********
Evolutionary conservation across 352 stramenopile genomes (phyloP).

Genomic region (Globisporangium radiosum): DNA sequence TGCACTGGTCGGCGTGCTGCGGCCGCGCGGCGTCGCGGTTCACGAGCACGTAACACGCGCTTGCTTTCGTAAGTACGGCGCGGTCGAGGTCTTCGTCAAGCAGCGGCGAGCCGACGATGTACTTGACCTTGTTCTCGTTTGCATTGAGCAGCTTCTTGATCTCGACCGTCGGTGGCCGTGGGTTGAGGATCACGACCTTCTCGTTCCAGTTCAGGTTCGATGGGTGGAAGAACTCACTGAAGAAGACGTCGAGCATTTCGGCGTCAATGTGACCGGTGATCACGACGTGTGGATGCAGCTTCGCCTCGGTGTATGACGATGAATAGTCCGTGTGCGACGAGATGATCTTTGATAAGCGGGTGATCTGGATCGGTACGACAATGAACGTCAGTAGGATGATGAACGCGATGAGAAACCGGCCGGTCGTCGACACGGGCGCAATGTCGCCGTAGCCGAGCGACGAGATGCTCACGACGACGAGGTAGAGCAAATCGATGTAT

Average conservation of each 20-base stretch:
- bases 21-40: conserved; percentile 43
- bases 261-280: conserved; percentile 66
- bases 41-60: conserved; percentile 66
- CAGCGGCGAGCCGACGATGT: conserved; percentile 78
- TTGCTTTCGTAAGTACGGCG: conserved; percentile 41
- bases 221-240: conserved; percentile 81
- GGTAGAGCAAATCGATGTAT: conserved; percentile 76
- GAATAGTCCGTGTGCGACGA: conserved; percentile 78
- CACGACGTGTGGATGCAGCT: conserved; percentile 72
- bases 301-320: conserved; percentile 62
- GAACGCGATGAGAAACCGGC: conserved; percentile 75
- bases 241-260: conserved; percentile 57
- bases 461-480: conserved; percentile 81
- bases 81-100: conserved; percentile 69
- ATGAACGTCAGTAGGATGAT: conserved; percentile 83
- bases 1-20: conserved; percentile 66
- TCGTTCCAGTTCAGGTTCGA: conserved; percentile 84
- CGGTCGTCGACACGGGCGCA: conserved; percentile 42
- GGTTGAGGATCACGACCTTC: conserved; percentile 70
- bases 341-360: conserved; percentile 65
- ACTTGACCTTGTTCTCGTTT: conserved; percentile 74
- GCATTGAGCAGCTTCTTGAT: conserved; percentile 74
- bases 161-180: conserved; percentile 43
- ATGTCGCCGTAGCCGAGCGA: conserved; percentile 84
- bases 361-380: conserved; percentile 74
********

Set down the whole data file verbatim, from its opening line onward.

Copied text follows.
Evolutionary conservation across 352 stramenopile genomes (phyloP).

Genomic region (Globisporangium radiosum): DNA sequence TGCACTGGTCGGCGTGCTGCGGCCGCGCGGCGTCGCGGTTCACGAGCACGTAACACGCGCTTGCTTTCGTAAGTACGGCGCGGTCGAGGTCTTCGTCAAGCAGCGGCGAGCCGACGATGTACTTGACCTTGTTCTCGTTTGCATTGAGCAGCTTCTTGATCTCGACCGTCGGTGGCCGTGGGTTGAGGATCACGACCTTCTCGTTCCAGTTCAGGTTCGATGGGTGGAAGAACTCACTGAAGAAGACGTCGAGCATTTCGGCGTCAATGTGACCGGTGATCACGACGTGTGGATGCAGCTTCGCCTCGGTGTATGACGATGAATAGTCCGTGTGCGACGAGATGATCTTTGATAAGCGGGTGATCTGGATCGGTACGACAATGAACGTCAGTAGGATGATGAACGCGATGAGAAACCGGCCGGTCGTCGACACGGGCGCAATGTCGCCGTAGCCGAGCGACGAGATGCTCACGACGACGAGGTAGAGCAAATCGATGTAT

Average conservation of each 20-base stretch:
- bases 21-40: conserved; percentile 43
- bases 261-280: conserved; percentile 66
- bases 41-60: conserved; percentile 66
- CAGCGGCGAGCCGACGATGT: conserved; percentile 78
- TTGCTTTCGTAAGTACGGCG: conserved; percentile 41
- bases 221-240: conserved; percentile 81
- GGTAGAGCAAATCGATGTAT: conserved; percentile 76
- GAATAGTCCGTGTGCGACGA: conserved; percentile 78
- CACGACGTGTGGATGCAGCT: conserved; percentile 72
- bases 301-320: conserved; percentile 62
- GAACGCGATGAGAAACCGGC: conserved; percentile 75
- bases 241-260: conserved; percentile 57
- bases 461-480: conserved; percentile 81
- bases 81-100: conserved; percentile 69
- ATGAACGTCAGTAGGATGAT: conserved; percentile 83
- bases 1-20: conserved; percentile 66
- TCGTTCCAGTTCAGGTTCGA: conserved; percentile 84
- CGGTCGTCGACACGGGCGCA: conserved; percentile 42
- GGTTGAGGATCACGACCTTC: conserved; percentile 70
- bases 341-360: conserved; percentile 65
- ACTTGACCTTGTTCTCGTTT: conserved; percentile 74
- GCATTGAGCAGCTTCTTGAT: conserved; percentile 74
- bases 161-180: conserved; percentile 43
- ATGTCGCCGTAGCCGAGCGA: conserved; percentile 84
- bases 361-380: conserved; percentile 74